Blogger and lawyer, Navalni appeared in the public arena during protests against Putin in 2012. The following year, he ran for mayor in Moscow and amassed 27%.

But it was in 2017 that he appeared to the world, ordering via the internet the call for a day of demonstrations that brought together thousands of people in the streets of Russia, many young people like the boy arrested this Saturday in Moscow.

Due to legal charges, he was barred from running against Putin in 2018. He then switched to a political tactic: favoring any candidacy at the regional level contrary to United Russia, the regime’s party.

He achieved significant symbolic successes in the local elections of 2019 and 2020, and his return to Russia was seen as preparation for the shock of the parliamentary elections in September.

The Kremlin, for all its rhetoric, has left no room for surprises and has also criticized what it calls foreign interference, with several countries calling for Navalni’s release. The new US president, Joe Biden, took a bite: he agreed to renew a nuclear deal with Moscow, but opened an investigation into the Navalni affair.

In addition to arresting Navalni and his allies like his spokesperson Kira Iarmich, those for promoting acts without authorization on Saturday, the Russian government attacked the heart of Navalni’s operation: the internet.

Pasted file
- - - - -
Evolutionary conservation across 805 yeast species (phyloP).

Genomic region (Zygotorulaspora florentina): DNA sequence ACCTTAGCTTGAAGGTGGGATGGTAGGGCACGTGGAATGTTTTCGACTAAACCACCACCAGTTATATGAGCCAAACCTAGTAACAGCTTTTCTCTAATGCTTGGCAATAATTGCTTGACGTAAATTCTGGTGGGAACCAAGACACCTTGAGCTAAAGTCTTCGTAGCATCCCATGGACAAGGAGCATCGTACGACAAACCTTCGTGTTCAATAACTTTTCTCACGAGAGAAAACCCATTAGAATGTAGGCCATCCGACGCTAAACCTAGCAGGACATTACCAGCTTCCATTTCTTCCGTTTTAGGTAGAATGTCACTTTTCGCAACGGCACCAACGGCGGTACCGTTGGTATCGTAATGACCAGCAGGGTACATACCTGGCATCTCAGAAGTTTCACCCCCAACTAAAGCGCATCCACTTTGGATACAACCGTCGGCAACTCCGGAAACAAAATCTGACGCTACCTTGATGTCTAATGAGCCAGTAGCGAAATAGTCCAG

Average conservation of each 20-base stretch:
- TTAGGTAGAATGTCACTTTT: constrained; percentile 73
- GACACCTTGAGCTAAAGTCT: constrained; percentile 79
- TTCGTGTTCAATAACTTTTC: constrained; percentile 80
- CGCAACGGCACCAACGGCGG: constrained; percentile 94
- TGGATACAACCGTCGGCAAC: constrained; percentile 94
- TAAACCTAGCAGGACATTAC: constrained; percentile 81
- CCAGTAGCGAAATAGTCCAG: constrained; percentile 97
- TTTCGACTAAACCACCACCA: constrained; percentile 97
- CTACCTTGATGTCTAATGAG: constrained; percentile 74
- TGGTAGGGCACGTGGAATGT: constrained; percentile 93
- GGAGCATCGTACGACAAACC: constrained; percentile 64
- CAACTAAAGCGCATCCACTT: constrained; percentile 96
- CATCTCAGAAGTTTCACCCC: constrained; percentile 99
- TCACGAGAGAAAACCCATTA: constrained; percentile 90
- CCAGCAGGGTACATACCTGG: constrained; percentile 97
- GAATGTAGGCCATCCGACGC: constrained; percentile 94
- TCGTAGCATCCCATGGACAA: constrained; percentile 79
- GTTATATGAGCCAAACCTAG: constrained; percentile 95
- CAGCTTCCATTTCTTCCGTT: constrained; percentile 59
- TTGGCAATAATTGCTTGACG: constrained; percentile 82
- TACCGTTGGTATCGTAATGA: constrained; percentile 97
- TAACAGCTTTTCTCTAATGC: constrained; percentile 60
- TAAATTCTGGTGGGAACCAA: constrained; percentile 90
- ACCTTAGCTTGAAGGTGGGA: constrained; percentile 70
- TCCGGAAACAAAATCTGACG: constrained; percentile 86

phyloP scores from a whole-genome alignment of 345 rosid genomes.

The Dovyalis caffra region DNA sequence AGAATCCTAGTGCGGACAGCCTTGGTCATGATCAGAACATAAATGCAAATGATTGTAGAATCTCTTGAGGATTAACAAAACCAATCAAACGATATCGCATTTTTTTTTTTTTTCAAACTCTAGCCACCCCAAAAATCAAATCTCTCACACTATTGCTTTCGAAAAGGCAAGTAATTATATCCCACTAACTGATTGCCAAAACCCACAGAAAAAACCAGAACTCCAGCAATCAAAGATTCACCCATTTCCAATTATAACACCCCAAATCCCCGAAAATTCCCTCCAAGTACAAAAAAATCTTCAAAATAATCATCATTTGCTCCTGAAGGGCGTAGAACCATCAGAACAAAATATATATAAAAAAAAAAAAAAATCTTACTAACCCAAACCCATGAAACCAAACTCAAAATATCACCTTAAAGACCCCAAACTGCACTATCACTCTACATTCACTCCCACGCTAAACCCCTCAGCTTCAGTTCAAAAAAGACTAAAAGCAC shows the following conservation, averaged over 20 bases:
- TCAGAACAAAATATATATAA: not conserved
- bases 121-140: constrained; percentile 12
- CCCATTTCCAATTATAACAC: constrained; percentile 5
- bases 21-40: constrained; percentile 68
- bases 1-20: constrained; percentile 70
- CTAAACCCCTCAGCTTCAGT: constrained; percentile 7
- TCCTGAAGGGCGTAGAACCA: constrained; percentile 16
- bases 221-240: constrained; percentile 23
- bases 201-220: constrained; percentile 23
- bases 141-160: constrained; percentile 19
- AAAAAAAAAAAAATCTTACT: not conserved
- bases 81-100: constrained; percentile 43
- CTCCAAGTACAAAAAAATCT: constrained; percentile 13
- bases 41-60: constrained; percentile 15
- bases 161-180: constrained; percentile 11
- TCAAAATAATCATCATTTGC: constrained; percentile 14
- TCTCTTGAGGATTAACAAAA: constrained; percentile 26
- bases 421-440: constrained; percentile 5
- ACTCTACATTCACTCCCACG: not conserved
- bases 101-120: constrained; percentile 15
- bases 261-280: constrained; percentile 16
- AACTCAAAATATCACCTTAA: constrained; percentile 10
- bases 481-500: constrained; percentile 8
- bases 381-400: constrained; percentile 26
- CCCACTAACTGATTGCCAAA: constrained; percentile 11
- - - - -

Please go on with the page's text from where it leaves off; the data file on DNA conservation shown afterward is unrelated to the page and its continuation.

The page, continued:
On Friday (22), he blocked the disclosure of “political content for minors” from the popular TikTok application and on VKontakte, Russian Facebook.

In addition, he fined 250,000 rubles (R $ 18,000) Liubov Sobol, one of the leaders of the Navalni fund, for Saturday’s acts. She was arrested in the early afternoon in Moscow, alongside the famous blogger Ilia Varlamov.

Arrested, Navalni released a video Friday saying he had no intention of killing himself in the cell, a subtle little message.

And to maintain the tradition, his fund posted a dossier on YouTube with suspicion of spending $ 1.4 billion for a Putin-attributed mansion on the Black Sea – which had 50 million visits on the first day of the antenna.

The play promoted one of the symbols of this Saturday’s acts: a toilet brush, an object carried by several demonstrators. According to the video, Putin’s alleged palace has brushes that cost 62,000 rubles (R $ 4,500) each.